OZZY OSBOURNE: 'I Must Be The Luckiest Man In The World'

OZZY OSBOURNE: 'I Must Be The Luckiest Man In The World'

Ozzy Osbourne has told Classic Rock magazine that he has no explanation for his continued success following the release of his new studio album, "Ordinary Man".

"I can't answer the question because I don't know it," he said. "I must be the luckiest man in the world. It's been 10 years since my last studio album, 'Scream', and this album's doing well."

Ozzy had previously canceled his 2020 tour plans, even before the spread of the novel coronavirus, in order to head overseas for treatment of his Parkinson's disease and other health issues.

He was scheduled to travel this month for radical treatment in Switzerland to deal with his neurological condition. But travel restrictions related to the coronavirus pandemic forced Ozzy to call off the trip for now.

Asked if the upcoming shows will be his last live run, Ozzy told Classic Rock: "Well, what I said was I'm not touring the world any more. I can't. I'll do shows instead of going on a world tour. By the time I go to Europe, I'm usually burnt out, so I'm going to do a European tour then take a break for as much as I want.

"Do you know what the thing is now? Everyone does this thing in Las Vegas. If I ever have to do that, that will be interesting, because I don't like doing more than one night at one place."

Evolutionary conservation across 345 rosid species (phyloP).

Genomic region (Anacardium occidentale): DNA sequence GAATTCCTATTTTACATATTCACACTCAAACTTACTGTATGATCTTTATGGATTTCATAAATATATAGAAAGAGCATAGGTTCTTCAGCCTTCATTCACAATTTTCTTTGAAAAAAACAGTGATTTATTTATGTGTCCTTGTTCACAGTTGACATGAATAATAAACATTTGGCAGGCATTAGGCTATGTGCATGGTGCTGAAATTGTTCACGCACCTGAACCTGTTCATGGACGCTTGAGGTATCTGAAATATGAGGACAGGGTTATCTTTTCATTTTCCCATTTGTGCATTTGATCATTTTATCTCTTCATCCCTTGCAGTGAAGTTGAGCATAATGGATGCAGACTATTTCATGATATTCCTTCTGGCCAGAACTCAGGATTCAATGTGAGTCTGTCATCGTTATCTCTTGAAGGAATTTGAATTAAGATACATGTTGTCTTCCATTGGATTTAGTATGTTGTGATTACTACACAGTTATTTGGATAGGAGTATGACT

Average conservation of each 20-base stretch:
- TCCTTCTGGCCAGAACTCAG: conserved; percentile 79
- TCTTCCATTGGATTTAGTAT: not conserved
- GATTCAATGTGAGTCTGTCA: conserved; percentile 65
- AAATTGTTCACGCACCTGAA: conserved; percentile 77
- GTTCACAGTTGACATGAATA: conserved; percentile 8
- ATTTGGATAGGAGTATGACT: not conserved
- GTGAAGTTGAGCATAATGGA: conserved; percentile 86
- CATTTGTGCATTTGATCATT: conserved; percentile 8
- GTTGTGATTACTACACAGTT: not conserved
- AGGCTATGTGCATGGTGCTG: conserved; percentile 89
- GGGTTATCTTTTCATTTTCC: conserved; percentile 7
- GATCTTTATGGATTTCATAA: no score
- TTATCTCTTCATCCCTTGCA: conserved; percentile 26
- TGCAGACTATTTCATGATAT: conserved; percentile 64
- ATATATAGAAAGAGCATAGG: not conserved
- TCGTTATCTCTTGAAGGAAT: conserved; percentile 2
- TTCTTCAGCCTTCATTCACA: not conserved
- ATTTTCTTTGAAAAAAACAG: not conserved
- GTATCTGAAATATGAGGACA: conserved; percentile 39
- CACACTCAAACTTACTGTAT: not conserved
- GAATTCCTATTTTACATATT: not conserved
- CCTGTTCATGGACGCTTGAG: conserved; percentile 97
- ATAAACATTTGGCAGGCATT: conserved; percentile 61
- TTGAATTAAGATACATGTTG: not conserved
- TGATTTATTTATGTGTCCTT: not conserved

Osbourne was first diagnosed with Parkinson's disease back in 2003. The legendary singer disclosed that he was stricken with the disease in January during an appearance on "Good Morning America".

Fifteen years ago, Ozzy said that he had been diagnosed with Parkin syndrome, a genetic condition which has symptoms similar to that of Parkinson's disease, such as body shakes. At the time, he said that he was relieved his debilitating body tremors were from Parkin and not his lifetime of drug abuse.

The full interview with Ozzy is in the latest issue of Classic Rock magazine, which is on sale now.

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